I know you don’t agree with the foregoing assessment Dr. McGaugh but I greatly appreciate the scientific integrity and courage that allows the argument to be presented here. Again, thank you.
It is always wise to know some history, when criticising historical figures. In Gamov’s case, he was working with the then best-known figure for H0, when he quoted a temperature based on a 3-billion year-old universe. Remember that Hubble’s (1929) value for H0 was 500 km/s/Mpc. Even in the 1970s, when I was for a short time a professional astronomer, the principal argument was between Sandage (H0=50 km/s/Mpc) and de Vaucoulers (H0=100 km/s/Mpc). Stacy captured this period well in his blog post from 2016 https://tritonstation.com/2016/05/06/two-numbers/
You cannot expect an accurate prediction when the base data you rely on is so uncertain and it is mere sophistry to pretend otherwise.
I said nothing about Gamov. Here is what I said :
“The CMB is an empirical observation that was neither exclusively nor accurately predicted by BB theorists prior to its discovery in 1965, therefore it is at best inferential evidence.”
“You cannot expect an accurate prediction when the base data you rely on is so uncertain and it is mere sophistry to pretend otherwise.”
By failing to note that other theorists made more accurate predictions using the same data by not employing the BB model, your comment is the essence of sophistry.
If you accidentally predict the right value of a property despite starting from the wrong base data, that is not a prediction in the scientific sense. Much more meaningful is when your theory is right but the prediction is wrong because the base data (H0) is wrong. That way someone else can come along with better base data and show that it does fit reality. Is that simple enough for you to understand?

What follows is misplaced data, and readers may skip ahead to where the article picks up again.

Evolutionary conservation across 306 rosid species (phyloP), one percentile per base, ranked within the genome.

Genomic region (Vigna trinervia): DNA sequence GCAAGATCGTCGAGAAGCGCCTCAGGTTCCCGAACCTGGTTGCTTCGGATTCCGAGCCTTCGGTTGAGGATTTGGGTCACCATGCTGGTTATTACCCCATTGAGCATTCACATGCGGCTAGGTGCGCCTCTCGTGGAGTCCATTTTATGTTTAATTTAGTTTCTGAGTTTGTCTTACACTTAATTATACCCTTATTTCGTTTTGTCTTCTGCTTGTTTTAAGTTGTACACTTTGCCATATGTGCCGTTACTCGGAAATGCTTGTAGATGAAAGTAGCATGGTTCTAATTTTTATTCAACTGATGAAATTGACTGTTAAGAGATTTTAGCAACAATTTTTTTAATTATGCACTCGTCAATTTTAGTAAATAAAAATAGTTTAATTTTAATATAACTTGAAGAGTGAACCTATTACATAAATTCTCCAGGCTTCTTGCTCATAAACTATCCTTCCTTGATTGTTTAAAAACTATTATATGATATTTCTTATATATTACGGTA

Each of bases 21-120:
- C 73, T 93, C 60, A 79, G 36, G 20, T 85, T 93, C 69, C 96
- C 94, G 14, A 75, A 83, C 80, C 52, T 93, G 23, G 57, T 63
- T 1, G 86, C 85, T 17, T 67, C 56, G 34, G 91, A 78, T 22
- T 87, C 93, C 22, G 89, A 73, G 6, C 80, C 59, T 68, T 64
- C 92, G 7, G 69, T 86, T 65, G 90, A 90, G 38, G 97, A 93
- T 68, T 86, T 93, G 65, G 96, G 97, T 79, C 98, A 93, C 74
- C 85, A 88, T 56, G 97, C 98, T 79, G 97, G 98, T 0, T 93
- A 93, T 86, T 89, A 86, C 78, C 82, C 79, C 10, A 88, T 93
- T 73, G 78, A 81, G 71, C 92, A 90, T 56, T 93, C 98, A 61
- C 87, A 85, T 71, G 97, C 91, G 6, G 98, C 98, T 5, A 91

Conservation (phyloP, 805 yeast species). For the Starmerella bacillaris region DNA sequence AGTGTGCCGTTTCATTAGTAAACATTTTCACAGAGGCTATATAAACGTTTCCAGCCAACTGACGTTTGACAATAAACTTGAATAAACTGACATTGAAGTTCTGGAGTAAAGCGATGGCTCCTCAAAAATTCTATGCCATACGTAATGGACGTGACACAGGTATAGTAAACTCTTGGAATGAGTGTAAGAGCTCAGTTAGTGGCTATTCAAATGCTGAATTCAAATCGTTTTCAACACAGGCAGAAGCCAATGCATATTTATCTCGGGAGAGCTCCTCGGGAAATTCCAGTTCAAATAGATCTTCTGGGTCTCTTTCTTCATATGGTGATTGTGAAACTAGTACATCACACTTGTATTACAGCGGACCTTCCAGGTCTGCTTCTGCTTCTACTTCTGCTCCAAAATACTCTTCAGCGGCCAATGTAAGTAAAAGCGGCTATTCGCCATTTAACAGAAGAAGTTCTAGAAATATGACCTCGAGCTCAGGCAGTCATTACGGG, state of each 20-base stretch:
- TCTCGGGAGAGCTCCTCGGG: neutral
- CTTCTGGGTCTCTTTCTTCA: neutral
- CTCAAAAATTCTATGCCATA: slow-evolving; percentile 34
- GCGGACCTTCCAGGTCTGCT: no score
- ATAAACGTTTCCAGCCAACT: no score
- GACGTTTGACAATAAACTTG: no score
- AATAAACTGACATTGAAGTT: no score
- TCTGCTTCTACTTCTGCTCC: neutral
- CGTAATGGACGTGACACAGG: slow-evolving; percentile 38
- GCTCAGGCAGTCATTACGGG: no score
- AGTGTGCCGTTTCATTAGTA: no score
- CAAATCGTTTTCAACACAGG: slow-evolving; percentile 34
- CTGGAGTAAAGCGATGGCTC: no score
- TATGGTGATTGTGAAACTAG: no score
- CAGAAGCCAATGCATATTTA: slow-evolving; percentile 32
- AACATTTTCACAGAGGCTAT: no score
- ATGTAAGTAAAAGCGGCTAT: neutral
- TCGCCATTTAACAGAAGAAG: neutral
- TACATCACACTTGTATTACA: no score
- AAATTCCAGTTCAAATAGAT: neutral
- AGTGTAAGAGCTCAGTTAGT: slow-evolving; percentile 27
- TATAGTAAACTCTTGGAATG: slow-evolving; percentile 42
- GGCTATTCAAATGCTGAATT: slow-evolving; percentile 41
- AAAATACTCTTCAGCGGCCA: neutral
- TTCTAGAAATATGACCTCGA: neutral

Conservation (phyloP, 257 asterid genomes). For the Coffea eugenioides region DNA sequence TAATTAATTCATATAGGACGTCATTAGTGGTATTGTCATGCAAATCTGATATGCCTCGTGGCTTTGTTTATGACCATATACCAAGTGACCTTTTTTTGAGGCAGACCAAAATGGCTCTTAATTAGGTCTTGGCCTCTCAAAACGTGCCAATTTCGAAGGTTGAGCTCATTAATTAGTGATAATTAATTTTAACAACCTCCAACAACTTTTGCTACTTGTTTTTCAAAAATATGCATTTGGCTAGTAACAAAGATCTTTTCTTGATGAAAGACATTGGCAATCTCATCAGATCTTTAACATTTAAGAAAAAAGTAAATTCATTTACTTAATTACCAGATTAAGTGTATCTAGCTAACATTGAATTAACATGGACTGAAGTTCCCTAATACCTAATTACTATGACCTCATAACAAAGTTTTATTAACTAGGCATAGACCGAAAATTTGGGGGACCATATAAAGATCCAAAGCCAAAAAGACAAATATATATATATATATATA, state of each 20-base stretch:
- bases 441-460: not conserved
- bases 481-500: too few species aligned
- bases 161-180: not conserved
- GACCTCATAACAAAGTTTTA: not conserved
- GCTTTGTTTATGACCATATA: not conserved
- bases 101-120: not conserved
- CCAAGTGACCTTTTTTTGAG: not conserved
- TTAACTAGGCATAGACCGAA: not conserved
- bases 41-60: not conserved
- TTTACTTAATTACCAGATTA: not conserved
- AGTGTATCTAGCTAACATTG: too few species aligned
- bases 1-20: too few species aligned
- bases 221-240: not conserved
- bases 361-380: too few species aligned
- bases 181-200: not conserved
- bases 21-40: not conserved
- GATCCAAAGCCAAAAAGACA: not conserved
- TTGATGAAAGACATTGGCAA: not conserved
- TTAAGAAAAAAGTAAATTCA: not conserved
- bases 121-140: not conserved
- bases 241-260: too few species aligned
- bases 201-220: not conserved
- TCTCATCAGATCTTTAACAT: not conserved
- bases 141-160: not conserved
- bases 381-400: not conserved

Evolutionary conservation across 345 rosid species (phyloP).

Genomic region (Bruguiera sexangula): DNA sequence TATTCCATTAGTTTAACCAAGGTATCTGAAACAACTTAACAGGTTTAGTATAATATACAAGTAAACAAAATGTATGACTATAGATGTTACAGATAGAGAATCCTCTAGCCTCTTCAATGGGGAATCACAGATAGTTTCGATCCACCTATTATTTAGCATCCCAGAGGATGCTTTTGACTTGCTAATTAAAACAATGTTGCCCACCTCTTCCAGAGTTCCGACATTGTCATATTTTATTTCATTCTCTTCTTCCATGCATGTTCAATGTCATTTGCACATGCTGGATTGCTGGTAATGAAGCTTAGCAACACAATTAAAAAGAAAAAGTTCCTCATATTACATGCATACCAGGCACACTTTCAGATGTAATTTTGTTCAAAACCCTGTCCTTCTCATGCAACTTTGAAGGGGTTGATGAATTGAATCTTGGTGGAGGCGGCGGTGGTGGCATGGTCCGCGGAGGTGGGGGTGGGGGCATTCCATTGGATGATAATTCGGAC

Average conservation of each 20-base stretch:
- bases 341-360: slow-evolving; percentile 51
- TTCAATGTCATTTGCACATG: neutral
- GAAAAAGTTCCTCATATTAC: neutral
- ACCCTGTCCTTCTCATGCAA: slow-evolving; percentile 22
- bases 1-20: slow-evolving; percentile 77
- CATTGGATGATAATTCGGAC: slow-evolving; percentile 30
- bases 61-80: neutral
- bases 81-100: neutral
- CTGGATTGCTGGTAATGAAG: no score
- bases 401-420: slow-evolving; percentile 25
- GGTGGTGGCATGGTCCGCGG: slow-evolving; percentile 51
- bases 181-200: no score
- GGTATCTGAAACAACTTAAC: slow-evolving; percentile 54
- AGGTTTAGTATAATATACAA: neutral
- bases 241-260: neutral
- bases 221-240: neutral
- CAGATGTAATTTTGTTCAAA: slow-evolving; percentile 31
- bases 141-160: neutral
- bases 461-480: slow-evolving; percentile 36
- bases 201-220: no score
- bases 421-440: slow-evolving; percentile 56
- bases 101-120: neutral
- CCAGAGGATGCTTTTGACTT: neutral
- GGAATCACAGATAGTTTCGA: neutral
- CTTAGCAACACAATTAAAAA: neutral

In response to Havinga’s comment below; Dicke et al’s paper, which was published together with Penzias and Wilson’s, makes no reference to McKellar’s work. We cannot assume that Gamov, or Dicke definitely knew about the detail of McKellar’s work; assuredly they would have referenced it if they had, even if only to argue against it. All we have is a later memory from Fred Hoyle (hardly a disinterested observer) who says he mentioned it to both Gamov and Dicke at different times. (Spot the parallel to MOND here.)
Quite clearly every BB theorist at the time thought that the CMB temperature was higher than it actually was because they were assuming that the universe was younger than it was (higher H0). Hoyle should have predicted a non-zero background just because of red-shifting of starlight; even his steady-state model was an ever-expanding universe, it was just that continuous creation would have kept the density constant.
Hubble’s original value for H0 was 500 km/s/Mpc, by 1956 Sandage et al with better observations put it at 180 km/s/Mpc, two years later Sandage estimated it at 75, and in the 1970s at 55 km/s/Mpc. Then we had the disagreement between Sandage and de Vaucoulers that amounted to almost a factor of 2 and lasted until the first precision cosmology measurements.
You’re your own worst enemy. Are you really trying to sell the proposition that if another model makes a correct prediction where yours (the BB) doesn’t it was an accident? Because the failure of your preferred model (BB) was due to incorrect data and once you had the right answer (2.7K) it was easy to fit the model and therefore the independent discovery of the correct temperature vindicates the BB? Worse than sophistry, that argument is flamboyantly illogical.
Worse for you your last paragraph demonstrates that having been given the correct CMB temperature the BB model still couldn’t predict the model dependent value of H0 and therefore the correct age of the model’s “universe”. According to you though, the reason the BB couldn’t predict the temperature of the CMB in the first place was it didn’t know the correct value of H0 and therefore the correct age of the “universe”. So having been handed the correct value for the CMB temp, could the BB then correctly predict the value of H0 and therefore the correct age of the model “universe”?